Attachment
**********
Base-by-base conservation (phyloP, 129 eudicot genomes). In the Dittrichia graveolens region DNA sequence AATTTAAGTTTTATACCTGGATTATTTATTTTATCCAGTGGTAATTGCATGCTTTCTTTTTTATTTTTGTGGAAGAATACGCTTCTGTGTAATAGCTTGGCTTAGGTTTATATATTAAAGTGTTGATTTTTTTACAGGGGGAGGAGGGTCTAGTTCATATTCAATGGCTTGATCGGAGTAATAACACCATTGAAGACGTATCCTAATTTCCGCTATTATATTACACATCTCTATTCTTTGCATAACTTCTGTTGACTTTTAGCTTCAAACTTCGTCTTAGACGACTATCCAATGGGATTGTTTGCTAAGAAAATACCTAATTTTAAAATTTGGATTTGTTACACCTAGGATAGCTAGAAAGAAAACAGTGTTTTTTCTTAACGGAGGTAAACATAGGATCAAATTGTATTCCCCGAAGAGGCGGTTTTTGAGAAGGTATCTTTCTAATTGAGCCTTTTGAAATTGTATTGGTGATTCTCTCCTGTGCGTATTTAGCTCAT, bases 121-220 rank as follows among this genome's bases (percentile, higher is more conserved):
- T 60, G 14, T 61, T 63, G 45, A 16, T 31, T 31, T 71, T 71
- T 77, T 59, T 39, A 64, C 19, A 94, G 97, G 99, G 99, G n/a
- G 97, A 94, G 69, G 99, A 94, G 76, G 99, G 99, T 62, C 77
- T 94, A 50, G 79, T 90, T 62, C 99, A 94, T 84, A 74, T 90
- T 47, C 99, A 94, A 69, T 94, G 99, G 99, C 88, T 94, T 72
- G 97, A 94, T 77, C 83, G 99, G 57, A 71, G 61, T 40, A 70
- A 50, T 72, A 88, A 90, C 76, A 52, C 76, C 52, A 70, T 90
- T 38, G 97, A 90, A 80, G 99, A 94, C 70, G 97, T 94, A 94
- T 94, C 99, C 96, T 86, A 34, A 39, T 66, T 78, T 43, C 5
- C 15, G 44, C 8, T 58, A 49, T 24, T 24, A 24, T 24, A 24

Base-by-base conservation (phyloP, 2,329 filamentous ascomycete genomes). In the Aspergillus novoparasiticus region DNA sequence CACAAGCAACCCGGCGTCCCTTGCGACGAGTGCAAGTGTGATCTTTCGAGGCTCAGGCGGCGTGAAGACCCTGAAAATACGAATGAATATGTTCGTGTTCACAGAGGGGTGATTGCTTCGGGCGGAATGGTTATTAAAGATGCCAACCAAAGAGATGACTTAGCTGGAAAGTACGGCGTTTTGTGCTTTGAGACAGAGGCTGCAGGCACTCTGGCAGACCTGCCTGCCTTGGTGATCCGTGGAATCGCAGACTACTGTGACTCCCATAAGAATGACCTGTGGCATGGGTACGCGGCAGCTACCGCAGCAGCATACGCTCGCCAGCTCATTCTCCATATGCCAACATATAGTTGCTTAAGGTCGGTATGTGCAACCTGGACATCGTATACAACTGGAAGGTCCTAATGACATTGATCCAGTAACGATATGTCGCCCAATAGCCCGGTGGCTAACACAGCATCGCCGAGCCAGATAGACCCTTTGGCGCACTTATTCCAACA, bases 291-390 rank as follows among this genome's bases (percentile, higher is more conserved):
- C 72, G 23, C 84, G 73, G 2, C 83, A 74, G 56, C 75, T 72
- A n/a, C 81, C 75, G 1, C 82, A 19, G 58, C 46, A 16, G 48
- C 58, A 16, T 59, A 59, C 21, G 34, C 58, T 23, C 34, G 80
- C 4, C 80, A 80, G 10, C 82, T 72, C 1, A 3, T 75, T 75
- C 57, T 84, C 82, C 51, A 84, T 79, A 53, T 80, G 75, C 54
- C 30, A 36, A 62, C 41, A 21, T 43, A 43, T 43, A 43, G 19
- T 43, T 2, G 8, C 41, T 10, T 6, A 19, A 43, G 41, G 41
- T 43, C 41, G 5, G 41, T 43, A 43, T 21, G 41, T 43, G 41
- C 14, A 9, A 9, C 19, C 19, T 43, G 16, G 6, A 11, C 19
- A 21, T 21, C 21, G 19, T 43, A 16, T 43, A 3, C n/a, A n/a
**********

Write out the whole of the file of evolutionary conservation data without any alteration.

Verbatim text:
Base-by-base conservation (phyloP, 129 eudicot genomes). In the Dittrichia graveolens region DNA sequence AATTTAAGTTTTATACCTGGATTATTTATTTTATCCAGTGGTAATTGCATGCTTTCTTTTTTATTTTTGTGGAAGAATACGCTTCTGTGTAATAGCTTGGCTTAGGTTTATATATTAAAGTGTTGATTTTTTTACAGGGGGAGGAGGGTCTAGTTCATATTCAATGGCTTGATCGGAGTAATAACACCATTGAAGACGTATCCTAATTTCCGCTATTATATTACACATCTCTATTCTTTGCATAACTTCTGTTGACTTTTAGCTTCAAACTTCGTCTTAGACGACTATCCAATGGGATTGTTTGCTAAGAAAATACCTAATTTTAAAATTTGGATTTGTTACACCTAGGATAGCTAGAAAGAAAACAGTGTTTTTTCTTAACGGAGGTAAACATAGGATCAAATTGTATTCCCCGAAGAGGCGGTTTTTGAGAAGGTATCTTTCTAATTGAGCCTTTTGAAATTGTATTGGTGATTCTCTCCTGTGCGTATTTAGCTCAT, bases 121-220 rank as follows among this genome's bases (percentile, higher is more conserved):
- T 60, G 14, T 61, T 63, G 45, A 16, T 31, T 31, T 71, T 71
- T 77, T 59, T 39, A 64, C 19, A 94, G 97, G 99, G 99, G n/a
- G 97, A 94, G 69, G 99, A 94, G 76, G 99, G 99, T 62, C 77
- T 94, A 50, G 79, T 90, T 62, C 99, A 94, T 84, A 74, T 90
- T 47, C 99, A 94, A 69, T 94, G 99, G 99, C 88, T 94, T 72
- G 97, A 94, T 77, C 83, G 99, G 57, A 71, G 61, T 40, A 70
- A 50, T 72, A 88, A 90, C 76, A 52, C 76, C 52, A 70, T 90
- T 38, G 97, A 90, A 80, G 99, A 94, C 70, G 97, T 94, A 94
- T 94, C 99, C 96, T 86, A 34, A 39, T 66, T 78, T 43, C 5
- C 15, G 44, C 8, T 58, A 49, T 24, T 24, A 24, T 24, A 24

Base-by-base conservation (phyloP, 2,329 filamentous ascomycete genomes). In the Aspergillus novoparasiticus region DNA sequence CACAAGCAACCCGGCGTCCCTTGCGACGAGTGCAAGTGTGATCTTTCGAGGCTCAGGCGGCGTGAAGACCCTGAAAATACGAATGAATATGTTCGTGTTCACAGAGGGGTGATTGCTTCGGGCGGAATGGTTATTAAAGATGCCAACCAAAGAGATGACTTAGCTGGAAAGTACGGCGTTTTGTGCTTTGAGACAGAGGCTGCAGGCACTCTGGCAGACCTGCCTGCCTTGGTGATCCGTGGAATCGCAGACTACTGTGACTCCCATAAGAATGACCTGTGGCATGGGTACGCGGCAGCTACCGCAGCAGCATACGCTCGCCAGCTCATTCTCCATATGCCAACATATAGTTGCTTAAGGTCGGTATGTGCAACCTGGACATCGTATACAACTGGAAGGTCCTAATGACATTGATCCAGTAACGATATGTCGCCCAATAGCCCGGTGGCTAACACAGCATCGCCGAGCCAGATAGACCCTTTGGCGCACTTATTCCAACA, bases 291-390 rank as follows among this genome's bases (percentile, higher is more conserved):
- C 72, G 23, C 84, G 73, G 2, C 83, A 74, G 56, C 75, T 72
- A n/a, C 81, C 75, G 1, C 82, A 19, G 58, C 46, A 16, G 48
- C 58, A 16, T 59, A 59, C 21, G 34, C 58, T 23, C 34, G 80
- C 4, C 80, A 80, G 10, C 82, T 72, C 1, A 3, T 75, T 75
- C 57, T 84, C 82, C 51, A 84, T 79, A 53, T 80, G 75, C 54
- C 30, A 36, A 62, C 41, A 21, T 43, A 43, T 43, A 43, G 19
- T 43, T 2, G 8, C 41, T 10, T 6, A 19, A 43, G 41, G 41
- T 43, C 41, G 5, G 41, T 43, A 43, T 21, G 41, T 43, G 41
- C 14, A 9, A 9, C 19, C 19, T 43, G 16, G 6, A 11, C 19
- A 21, T 21, C 21, G 19, T 43, A 16, T 43, A 3, C n/a, A n/a